Three spaces 26 between the lug threads 22 are of such circumferential extent that the three lugs 21 can be moved downwardly through the spaces 26 when the overcap 16 is first moved down onto the can 10.. The overcap 16 is moved downwardly until the lower edge of its outer skirt 18 bottoms out in the groove 15. At this point, the lugs 21 are at a level slightly above the level of the tops of the lug receiving recesses 25. The user then rotates the overcap 16 engaging the lugs 21 with the downwardly extending undersurfaces 24 of the lug threads 22. The top 17 of the overcap 16 is resilient so that upon further rotation of the overcap 16, engagement of the lugs 21 with the surfaces 24' of the lug threads 22 pulls downwardly, deforming the top 17 as shown in dotted lines in FIG. 1 and, after further rotation of the overcap 16, the lugs 21 are snapped upwardly into the recesses 22.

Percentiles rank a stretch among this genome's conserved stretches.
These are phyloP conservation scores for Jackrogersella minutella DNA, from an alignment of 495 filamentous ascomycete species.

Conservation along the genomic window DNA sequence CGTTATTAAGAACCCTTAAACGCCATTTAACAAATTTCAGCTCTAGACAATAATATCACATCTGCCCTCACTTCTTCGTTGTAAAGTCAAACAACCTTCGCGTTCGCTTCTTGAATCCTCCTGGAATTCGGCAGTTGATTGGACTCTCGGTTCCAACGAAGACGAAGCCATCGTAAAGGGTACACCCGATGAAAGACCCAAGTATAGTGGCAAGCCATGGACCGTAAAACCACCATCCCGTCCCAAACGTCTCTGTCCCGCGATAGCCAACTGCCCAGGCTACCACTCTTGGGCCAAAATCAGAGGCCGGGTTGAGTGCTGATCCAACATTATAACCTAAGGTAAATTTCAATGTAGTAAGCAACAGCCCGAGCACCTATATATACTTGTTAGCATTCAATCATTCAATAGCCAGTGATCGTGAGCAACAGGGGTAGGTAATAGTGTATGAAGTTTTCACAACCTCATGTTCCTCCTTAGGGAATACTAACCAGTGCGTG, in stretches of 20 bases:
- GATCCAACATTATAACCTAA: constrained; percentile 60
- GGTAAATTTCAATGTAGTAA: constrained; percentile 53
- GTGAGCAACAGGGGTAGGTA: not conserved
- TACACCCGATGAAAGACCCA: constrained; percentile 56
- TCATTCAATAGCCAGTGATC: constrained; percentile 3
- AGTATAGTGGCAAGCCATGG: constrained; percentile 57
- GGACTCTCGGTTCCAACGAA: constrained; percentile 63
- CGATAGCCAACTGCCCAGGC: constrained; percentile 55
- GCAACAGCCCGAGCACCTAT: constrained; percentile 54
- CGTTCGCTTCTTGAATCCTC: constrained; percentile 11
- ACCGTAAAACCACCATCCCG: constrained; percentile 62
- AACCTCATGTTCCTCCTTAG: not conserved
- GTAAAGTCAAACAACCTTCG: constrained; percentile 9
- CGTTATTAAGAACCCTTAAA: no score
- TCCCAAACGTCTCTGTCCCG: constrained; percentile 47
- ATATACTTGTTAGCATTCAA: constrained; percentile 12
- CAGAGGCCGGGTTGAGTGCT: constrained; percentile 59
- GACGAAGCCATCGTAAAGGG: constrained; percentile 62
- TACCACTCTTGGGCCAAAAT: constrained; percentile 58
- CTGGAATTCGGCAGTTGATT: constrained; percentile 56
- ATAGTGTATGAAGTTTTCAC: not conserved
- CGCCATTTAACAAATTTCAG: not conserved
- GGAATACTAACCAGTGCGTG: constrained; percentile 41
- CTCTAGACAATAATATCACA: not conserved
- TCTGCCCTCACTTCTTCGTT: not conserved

In order to remove the overcap 16, a user must first depress the center portion of the top 17 to move the lugs 21 downwardly a distance sufficient to fall below a lip 27 at the corner of the thread surface 24 and the recess 25, and then can rotate the overcap l6to move the lugs 21 a sufiicient distance so that they can be again pulled upwardly through the spaces 26. This eliminates the danger that a small child may gain access 1. A child-proof overcap for an aerosol can having a cylindrical body, an upper end joined to said can body by an annular seam, a central discharge valve in said upper end and an annular valve retaining seam concentric with said valve, said overcap comprising in combination,